On a side note, and speaking of “the narrative”. During a convo with friends and associates the other day, one of them asked why no CCW holders engaged and fired on the shooter in the Texas Walmart, with Texas being the firearms mecca that it is. The implication was that if you can carry it and have it on you, you should engage the bad guy. I mentioned that I have one prerequisite in that instance, to get those I care for, and am responsible for, to safety.

I will not draw my weapon until I see the shooter and he appears to be a DIRECT threat to me and mine. As a civilian I will not run to the sound of the shooting if I have others in my charge. If I don’t have them with me, I definitely will not run around with my weapon drawn and possibly be engaged by LEO’s or Armed Security and/or be labelled as “Shooter #2”. I don’t like it, but this is common sense in the day and age in which we live.

If they pass Fed “Red Flag” Law they pass it. If they pass another Assault Weapon Ban, they pass it. I don’t believe they will pass a total ban because they don’t have the personnel and logistics to deal with that kind of overt and deadly grief. Regardless, plan accordingly NOW! You should have read that writing on the wall three years ago, but that’s water under the bridge, isn’t it? So let’s try to be constructive.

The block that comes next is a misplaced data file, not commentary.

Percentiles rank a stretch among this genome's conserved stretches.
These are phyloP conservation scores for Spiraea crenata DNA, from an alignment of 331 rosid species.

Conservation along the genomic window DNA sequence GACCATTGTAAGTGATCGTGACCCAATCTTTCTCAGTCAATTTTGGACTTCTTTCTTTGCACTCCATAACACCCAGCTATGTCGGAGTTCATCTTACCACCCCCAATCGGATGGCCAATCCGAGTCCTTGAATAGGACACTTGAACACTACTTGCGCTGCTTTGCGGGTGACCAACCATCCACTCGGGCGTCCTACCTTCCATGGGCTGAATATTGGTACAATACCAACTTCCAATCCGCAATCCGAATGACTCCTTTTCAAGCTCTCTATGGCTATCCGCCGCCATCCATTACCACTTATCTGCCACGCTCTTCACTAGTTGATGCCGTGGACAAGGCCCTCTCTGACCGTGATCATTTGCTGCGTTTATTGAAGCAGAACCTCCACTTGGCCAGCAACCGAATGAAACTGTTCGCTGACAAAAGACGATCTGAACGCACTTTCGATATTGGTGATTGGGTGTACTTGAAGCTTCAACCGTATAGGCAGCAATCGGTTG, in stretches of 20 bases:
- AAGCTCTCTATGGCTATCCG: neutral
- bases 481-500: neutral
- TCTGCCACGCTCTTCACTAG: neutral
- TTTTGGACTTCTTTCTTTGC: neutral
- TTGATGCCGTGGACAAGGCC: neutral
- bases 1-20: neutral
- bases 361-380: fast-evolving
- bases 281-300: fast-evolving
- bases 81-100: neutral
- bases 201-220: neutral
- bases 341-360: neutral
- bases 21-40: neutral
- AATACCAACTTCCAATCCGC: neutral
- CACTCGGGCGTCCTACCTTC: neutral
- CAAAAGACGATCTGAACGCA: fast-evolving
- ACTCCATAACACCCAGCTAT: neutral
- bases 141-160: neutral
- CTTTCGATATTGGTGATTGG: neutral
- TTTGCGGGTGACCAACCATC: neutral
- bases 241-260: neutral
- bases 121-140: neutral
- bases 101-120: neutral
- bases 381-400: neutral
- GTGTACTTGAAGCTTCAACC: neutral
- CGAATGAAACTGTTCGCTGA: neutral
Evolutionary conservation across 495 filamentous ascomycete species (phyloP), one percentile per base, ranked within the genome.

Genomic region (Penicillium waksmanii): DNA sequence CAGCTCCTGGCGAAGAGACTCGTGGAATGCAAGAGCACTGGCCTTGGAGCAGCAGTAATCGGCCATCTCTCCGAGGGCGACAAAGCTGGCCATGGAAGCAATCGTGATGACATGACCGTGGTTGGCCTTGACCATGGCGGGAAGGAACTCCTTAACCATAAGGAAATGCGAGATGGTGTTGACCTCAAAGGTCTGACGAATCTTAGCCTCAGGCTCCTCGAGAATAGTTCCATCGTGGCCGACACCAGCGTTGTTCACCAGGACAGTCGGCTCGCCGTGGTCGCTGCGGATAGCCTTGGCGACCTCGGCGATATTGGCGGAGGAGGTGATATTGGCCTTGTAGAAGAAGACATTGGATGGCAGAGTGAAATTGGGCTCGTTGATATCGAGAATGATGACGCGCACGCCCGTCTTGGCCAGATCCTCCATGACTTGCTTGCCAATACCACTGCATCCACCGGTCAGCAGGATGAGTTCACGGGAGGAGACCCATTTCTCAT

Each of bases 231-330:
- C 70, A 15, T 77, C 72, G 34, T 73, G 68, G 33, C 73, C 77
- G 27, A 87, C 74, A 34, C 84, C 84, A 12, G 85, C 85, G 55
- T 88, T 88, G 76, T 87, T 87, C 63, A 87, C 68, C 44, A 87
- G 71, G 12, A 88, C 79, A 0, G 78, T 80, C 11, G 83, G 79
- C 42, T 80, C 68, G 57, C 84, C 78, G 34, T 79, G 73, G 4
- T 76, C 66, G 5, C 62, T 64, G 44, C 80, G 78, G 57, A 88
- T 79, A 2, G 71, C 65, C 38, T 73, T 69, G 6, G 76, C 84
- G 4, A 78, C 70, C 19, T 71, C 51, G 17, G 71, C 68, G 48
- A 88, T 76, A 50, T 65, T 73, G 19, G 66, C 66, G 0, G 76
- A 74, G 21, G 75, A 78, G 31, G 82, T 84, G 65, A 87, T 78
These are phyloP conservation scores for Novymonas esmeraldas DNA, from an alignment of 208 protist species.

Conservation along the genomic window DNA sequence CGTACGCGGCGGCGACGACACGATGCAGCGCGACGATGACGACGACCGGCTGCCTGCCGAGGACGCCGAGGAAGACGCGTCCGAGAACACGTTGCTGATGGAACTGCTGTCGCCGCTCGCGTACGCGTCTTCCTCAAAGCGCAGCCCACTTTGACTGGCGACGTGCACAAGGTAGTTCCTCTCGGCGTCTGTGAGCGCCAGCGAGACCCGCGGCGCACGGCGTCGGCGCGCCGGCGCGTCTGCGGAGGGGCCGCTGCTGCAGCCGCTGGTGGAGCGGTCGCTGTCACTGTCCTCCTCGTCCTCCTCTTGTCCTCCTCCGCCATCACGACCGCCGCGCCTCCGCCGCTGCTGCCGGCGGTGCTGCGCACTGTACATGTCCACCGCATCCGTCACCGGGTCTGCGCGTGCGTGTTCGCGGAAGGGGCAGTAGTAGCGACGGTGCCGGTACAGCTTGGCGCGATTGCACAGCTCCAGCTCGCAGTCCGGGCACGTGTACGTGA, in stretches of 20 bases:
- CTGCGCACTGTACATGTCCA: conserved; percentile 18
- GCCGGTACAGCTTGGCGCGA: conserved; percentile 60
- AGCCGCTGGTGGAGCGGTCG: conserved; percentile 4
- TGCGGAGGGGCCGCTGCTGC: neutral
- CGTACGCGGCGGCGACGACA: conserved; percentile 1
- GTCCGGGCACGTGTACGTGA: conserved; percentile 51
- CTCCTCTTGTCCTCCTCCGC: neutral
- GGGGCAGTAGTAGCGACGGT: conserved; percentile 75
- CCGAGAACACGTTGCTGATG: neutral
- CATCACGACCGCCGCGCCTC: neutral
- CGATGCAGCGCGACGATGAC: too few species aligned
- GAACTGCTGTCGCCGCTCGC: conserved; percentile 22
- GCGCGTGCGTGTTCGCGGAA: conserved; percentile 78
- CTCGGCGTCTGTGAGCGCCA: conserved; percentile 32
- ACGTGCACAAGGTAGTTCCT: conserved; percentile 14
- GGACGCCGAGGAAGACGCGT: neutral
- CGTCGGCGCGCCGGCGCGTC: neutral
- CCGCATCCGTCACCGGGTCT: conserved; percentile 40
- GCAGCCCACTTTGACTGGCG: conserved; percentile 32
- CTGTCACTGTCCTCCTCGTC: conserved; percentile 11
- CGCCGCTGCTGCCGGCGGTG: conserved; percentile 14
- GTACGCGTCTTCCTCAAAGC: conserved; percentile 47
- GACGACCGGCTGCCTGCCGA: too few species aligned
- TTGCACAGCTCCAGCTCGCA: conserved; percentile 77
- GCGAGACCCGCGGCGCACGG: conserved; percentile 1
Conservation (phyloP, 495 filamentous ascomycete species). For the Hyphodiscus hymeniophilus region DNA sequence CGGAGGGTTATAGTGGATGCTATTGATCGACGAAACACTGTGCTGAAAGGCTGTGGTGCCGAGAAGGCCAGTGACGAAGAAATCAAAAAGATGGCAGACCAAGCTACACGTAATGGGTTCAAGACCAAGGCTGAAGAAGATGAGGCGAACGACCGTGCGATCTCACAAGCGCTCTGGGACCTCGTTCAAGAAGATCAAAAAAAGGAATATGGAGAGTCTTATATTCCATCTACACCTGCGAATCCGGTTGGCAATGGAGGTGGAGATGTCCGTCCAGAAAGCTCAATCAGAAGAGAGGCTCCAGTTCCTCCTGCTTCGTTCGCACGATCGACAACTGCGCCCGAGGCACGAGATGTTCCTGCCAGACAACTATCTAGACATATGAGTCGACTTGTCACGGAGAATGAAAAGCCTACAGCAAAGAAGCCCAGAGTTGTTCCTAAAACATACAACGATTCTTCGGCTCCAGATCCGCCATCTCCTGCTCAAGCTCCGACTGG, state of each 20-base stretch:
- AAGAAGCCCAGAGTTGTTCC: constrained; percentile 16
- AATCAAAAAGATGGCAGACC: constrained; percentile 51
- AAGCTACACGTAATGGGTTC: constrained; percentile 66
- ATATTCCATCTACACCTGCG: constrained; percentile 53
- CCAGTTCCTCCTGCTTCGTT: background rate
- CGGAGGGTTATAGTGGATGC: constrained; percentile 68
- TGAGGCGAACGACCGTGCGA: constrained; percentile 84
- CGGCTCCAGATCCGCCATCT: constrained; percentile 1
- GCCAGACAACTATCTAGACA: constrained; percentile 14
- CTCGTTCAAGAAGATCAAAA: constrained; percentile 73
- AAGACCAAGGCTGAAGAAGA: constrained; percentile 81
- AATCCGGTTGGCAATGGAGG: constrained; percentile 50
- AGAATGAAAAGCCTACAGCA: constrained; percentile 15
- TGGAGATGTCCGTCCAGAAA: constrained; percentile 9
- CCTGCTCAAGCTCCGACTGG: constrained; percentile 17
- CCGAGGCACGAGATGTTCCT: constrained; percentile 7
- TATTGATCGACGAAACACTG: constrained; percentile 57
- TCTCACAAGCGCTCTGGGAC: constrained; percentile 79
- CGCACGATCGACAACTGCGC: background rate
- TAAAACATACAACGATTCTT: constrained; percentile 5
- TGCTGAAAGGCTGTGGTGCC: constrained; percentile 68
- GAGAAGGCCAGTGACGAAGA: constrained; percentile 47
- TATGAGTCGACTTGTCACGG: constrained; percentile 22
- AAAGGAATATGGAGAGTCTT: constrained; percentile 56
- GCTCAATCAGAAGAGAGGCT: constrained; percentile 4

Keep things like price in the aftermath of the ’94 AWB, and the Newtown shooting in mind. Glock 21 .45ACP 13 round mags were $80 in 1999 during the AWB, and even .22LR ammo went through the roof after the Newtown shooting as examples. Buy 20, 30 and 40 round box mags and drum mags for your weapons while they are cheap. Buy as much ammo as you can to feed those weapons while it’s relatively cheap. Buy at least one or two “Assault/Battle” rifles.  Buy a couple pistols while you can. Buy the gear needed to carry a fighting load for your weapons, and related survival equipment. Check in with John at UWGear for quality equipment that does the job well. Buy spare parts for all the weapons you have so you can maintain them after a ban. Buy and learn how to use reloading equipment, then stock up on components. Buy gear to cache your excess or back up equipment.

Gun ban post01

Things to get now if you don’t have them. 20, 30 and 40 round mags for your rifle. Drum mags if you can get them for your rifle. Standard and large capacity mags for your pistols. Gear to carry your mags, pistol and supporting equipment.